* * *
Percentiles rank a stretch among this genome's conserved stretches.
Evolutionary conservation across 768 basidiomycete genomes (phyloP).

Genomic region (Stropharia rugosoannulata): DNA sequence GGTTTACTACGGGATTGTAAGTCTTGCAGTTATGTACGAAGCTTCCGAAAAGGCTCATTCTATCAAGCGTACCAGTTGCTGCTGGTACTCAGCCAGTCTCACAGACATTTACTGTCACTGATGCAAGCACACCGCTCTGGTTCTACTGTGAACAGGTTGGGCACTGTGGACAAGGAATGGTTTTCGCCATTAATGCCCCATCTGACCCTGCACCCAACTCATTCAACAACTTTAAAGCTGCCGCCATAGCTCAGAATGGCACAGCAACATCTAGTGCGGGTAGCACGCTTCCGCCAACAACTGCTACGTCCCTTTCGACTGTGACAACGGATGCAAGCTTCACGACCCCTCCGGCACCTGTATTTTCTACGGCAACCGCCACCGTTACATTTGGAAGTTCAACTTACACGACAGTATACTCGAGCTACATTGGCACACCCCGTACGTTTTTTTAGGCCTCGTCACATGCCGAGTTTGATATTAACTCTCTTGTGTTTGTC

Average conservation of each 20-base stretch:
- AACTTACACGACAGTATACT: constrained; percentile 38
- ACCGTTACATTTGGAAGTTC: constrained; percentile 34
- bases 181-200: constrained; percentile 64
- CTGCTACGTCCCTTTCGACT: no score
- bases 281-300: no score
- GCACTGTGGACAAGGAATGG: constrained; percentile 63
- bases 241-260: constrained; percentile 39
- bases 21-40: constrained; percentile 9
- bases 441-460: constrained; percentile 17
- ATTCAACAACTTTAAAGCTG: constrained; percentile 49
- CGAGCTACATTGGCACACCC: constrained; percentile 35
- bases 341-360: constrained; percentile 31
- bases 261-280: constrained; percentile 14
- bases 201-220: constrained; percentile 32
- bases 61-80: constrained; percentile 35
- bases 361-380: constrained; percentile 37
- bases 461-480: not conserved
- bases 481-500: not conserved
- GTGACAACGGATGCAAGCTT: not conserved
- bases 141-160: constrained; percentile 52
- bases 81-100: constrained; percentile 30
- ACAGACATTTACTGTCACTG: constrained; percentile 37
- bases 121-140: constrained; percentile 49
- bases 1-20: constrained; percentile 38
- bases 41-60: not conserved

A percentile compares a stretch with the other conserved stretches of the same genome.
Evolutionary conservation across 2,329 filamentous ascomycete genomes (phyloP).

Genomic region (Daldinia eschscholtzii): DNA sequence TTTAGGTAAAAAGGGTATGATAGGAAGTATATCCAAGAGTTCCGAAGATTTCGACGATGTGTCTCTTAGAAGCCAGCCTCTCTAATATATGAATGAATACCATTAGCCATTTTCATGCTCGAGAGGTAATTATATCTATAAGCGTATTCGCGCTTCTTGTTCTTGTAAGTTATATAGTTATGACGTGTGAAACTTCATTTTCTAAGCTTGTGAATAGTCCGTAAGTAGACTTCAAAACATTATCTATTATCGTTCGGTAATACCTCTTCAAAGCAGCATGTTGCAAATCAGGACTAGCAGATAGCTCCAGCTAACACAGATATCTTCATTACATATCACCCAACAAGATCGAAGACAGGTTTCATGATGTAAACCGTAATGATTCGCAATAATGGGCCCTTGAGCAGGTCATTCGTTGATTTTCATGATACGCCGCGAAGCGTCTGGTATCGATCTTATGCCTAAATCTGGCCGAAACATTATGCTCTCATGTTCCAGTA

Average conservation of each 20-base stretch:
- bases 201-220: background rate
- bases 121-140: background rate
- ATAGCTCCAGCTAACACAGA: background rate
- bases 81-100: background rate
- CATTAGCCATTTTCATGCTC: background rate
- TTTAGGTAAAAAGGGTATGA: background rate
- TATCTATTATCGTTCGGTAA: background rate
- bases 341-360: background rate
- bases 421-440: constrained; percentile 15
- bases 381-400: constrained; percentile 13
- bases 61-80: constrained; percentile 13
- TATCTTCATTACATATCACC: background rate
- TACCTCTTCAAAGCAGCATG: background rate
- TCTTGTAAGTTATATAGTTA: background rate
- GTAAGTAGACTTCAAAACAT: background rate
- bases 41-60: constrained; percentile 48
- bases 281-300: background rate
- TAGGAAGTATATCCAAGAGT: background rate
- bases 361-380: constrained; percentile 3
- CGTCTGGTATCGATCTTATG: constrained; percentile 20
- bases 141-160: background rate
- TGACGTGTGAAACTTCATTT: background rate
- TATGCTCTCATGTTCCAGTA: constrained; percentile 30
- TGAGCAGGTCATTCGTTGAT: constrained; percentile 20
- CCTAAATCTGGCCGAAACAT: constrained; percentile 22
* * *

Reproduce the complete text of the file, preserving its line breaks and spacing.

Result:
Percentiles rank a stretch among this genome's conserved stretches.
Evolutionary conservation across 768 basidiomycete genomes (phyloP).

Genomic region (Stropharia rugosoannulata): DNA sequence GGTTTACTACGGGATTGTAAGTCTTGCAGTTATGTACGAAGCTTCCGAAAAGGCTCATTCTATCAAGCGTACCAGTTGCTGCTGGTACTCAGCCAGTCTCACAGACATTTACTGTCACTGATGCAAGCACACCGCTCTGGTTCTACTGTGAACAGGTTGGGCACTGTGGACAAGGAATGGTTTTCGCCATTAATGCCCCATCTGACCCTGCACCCAACTCATTCAACAACTTTAAAGCTGCCGCCATAGCTCAGAATGGCACAGCAACATCTAGTGCGGGTAGCACGCTTCCGCCAACAACTGCTACGTCCCTTTCGACTGTGACAACGGATGCAAGCTTCACGACCCCTCCGGCACCTGTATTTTCTACGGCAACCGCCACCGTTACATTTGGAAGTTCAACTTACACGACAGTATACTCGAGCTACATTGGCACACCCCGTACGTTTTTTTAGGCCTCGTCACATGCCGAGTTTGATATTAACTCTCTTGTGTTTGTC

Average conservation of each 20-base stretch:
- AACTTACACGACAGTATACT: constrained; percentile 38
- ACCGTTACATTTGGAAGTTC: constrained; percentile 34
- bases 181-200: constrained; percentile 64
- CTGCTACGTCCCTTTCGACT: no score
- bases 281-300: no score
- GCACTGTGGACAAGGAATGG: constrained; percentile 63
- bases 241-260: constrained; percentile 39
- bases 21-40: constrained; percentile 9
- bases 441-460: constrained; percentile 17
- ATTCAACAACTTTAAAGCTG: constrained; percentile 49
- CGAGCTACATTGGCACACCC: constrained; percentile 35
- bases 341-360: constrained; percentile 31
- bases 261-280: constrained; percentile 14
- bases 201-220: constrained; percentile 32
- bases 61-80: constrained; percentile 35
- bases 361-380: constrained; percentile 37
- bases 461-480: not conserved
- bases 481-500: not conserved
- GTGACAACGGATGCAAGCTT: not conserved
- bases 141-160: constrained; percentile 52
- bases 81-100: constrained; percentile 30
- ACAGACATTTACTGTCACTG: constrained; percentile 37
- bases 121-140: constrained; percentile 49
- bases 1-20: constrained; percentile 38
- bases 41-60: not conserved

A percentile compares a stretch with the other conserved stretches of the same genome.
Evolutionary conservation across 2,329 filamentous ascomycete genomes (phyloP).

Genomic region (Daldinia eschscholtzii): DNA sequence TTTAGGTAAAAAGGGTATGATAGGAAGTATATCCAAGAGTTCCGAAGATTTCGACGATGTGTCTCTTAGAAGCCAGCCTCTCTAATATATGAATGAATACCATTAGCCATTTTCATGCTCGAGAGGTAATTATATCTATAAGCGTATTCGCGCTTCTTGTTCTTGTAAGTTATATAGTTATGACGTGTGAAACTTCATTTTCTAAGCTTGTGAATAGTCCGTAAGTAGACTTCAAAACATTATCTATTATCGTTCGGTAATACCTCTTCAAAGCAGCATGTTGCAAATCAGGACTAGCAGATAGCTCCAGCTAACACAGATATCTTCATTACATATCACCCAACAAGATCGAAGACAGGTTTCATGATGTAAACCGTAATGATTCGCAATAATGGGCCCTTGAGCAGGTCATTCGTTGATTTTCATGATACGCCGCGAAGCGTCTGGTATCGATCTTATGCCTAAATCTGGCCGAAACATTATGCTCTCATGTTCCAGTA

Average conservation of each 20-base stretch:
- bases 201-220: background rate
- bases 121-140: background rate
- ATAGCTCCAGCTAACACAGA: background rate
- bases 81-100: background rate
- CATTAGCCATTTTCATGCTC: background rate
- TTTAGGTAAAAAGGGTATGA: background rate
- TATCTATTATCGTTCGGTAA: background rate
- bases 341-360: background rate
- bases 421-440: constrained; percentile 15
- bases 381-400: constrained; percentile 13
- bases 61-80: constrained; percentile 13
- TATCTTCATTACATATCACC: background rate
- TACCTCTTCAAAGCAGCATG: background rate
- TCTTGTAAGTTATATAGTTA: background rate
- GTAAGTAGACTTCAAAACAT: background rate
- bases 41-60: constrained; percentile 48
- bases 281-300: background rate
- TAGGAAGTATATCCAAGAGT: background rate
- bases 361-380: constrained; percentile 3
- CGTCTGGTATCGATCTTATG: constrained; percentile 20
- bases 141-160: background rate
- TGACGTGTGAAACTTCATTT: background rate
- TATGCTCTCATGTTCCAGTA: constrained; percentile 30
- TGAGCAGGTCATTCGTTGAT: constrained; percentile 20
- CCTAAATCTGGCCGAAACAT: constrained; percentile 22